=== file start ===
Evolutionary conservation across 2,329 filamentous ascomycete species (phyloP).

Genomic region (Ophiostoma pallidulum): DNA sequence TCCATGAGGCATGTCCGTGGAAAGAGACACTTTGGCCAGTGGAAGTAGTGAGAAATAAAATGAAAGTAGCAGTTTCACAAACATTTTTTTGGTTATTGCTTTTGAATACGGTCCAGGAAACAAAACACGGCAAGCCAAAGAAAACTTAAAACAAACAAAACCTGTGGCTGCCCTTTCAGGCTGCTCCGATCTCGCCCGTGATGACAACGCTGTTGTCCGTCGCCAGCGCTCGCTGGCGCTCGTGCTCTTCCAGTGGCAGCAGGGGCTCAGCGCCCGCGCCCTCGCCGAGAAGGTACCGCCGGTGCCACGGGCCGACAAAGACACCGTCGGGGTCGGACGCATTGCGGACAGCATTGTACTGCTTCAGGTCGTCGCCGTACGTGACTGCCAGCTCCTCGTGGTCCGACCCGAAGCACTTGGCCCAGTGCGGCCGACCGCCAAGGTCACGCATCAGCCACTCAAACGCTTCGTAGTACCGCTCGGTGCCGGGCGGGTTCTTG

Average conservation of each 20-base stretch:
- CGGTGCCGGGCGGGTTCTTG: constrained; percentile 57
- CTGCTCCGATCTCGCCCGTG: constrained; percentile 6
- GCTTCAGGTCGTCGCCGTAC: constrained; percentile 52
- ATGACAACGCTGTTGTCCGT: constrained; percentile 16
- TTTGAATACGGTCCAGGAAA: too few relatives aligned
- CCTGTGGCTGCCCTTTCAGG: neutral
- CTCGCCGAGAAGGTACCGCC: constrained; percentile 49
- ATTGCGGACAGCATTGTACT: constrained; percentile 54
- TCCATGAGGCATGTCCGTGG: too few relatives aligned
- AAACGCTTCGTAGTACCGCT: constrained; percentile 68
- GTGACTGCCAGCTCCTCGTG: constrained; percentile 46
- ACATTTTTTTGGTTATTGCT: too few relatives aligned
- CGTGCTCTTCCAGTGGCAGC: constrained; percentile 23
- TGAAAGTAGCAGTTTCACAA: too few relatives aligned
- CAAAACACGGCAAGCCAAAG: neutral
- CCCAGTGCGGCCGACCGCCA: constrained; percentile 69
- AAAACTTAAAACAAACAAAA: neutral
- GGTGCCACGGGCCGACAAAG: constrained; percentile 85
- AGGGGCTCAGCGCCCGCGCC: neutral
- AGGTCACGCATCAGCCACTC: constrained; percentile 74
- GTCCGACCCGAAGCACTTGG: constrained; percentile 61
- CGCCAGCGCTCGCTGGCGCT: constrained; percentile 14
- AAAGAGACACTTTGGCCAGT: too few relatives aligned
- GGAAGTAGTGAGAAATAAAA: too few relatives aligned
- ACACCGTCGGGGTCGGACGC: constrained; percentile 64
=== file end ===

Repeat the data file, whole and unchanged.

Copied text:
Evolutionary conservation across 2,329 filamentous ascomycete species (phyloP).

Genomic region (Ophiostoma pallidulum): DNA sequence TCCATGAGGCATGTCCGTGGAAAGAGACACTTTGGCCAGTGGAAGTAGTGAGAAATAAAATGAAAGTAGCAGTTTCACAAACATTTTTTTGGTTATTGCTTTTGAATACGGTCCAGGAAACAAAACACGGCAAGCCAAAGAAAACTTAAAACAAACAAAACCTGTGGCTGCCCTTTCAGGCTGCTCCGATCTCGCCCGTGATGACAACGCTGTTGTCCGTCGCCAGCGCTCGCTGGCGCTCGTGCTCTTCCAGTGGCAGCAGGGGCTCAGCGCCCGCGCCCTCGCCGAGAAGGTACCGCCGGTGCCACGGGCCGACAAAGACACCGTCGGGGTCGGACGCATTGCGGACAGCATTGTACTGCTTCAGGTCGTCGCCGTACGTGACTGCCAGCTCCTCGTGGTCCGACCCGAAGCACTTGGCCCAGTGCGGCCGACCGCCAAGGTCACGCATCAGCCACTCAAACGCTTCGTAGTACCGCTCGGTGCCGGGCGGGTTCTTG

Average conservation of each 20-base stretch:
- CGGTGCCGGGCGGGTTCTTG: constrained; percentile 57
- CTGCTCCGATCTCGCCCGTG: constrained; percentile 6
- GCTTCAGGTCGTCGCCGTAC: constrained; percentile 52
- ATGACAACGCTGTTGTCCGT: constrained; percentile 16
- TTTGAATACGGTCCAGGAAA: too few relatives aligned
- CCTGTGGCTGCCCTTTCAGG: neutral
- CTCGCCGAGAAGGTACCGCC: constrained; percentile 49
- ATTGCGGACAGCATTGTACT: constrained; percentile 54
- TCCATGAGGCATGTCCGTGG: too few relatives aligned
- AAACGCTTCGTAGTACCGCT: constrained; percentile 68
- GTGACTGCCAGCTCCTCGTG: constrained; percentile 46
- ACATTTTTTTGGTTATTGCT: too few relatives aligned
- CGTGCTCTTCCAGTGGCAGC: constrained; percentile 23
- TGAAAGTAGCAGTTTCACAA: too few relatives aligned
- CAAAACACGGCAAGCCAAAG: neutral
- CCCAGTGCGGCCGACCGCCA: constrained; percentile 69
- AAAACTTAAAACAAACAAAA: neutral
- GGTGCCACGGGCCGACAAAG: constrained; percentile 85
- AGGGGCTCAGCGCCCGCGCC: neutral
- AGGTCACGCATCAGCCACTC: constrained; percentile 74
- GTCCGACCCGAAGCACTTGG: constrained; percentile 61
- CGCCAGCGCTCGCTGGCGCT: constrained; percentile 14
- AAAGAGACACTTTGGCCAGT: too few relatives aligned
- GGAAGTAGTGAGAAATAAAA: too few relatives aligned
- ACACCGTCGGGGTCGGACGC: constrained; percentile 64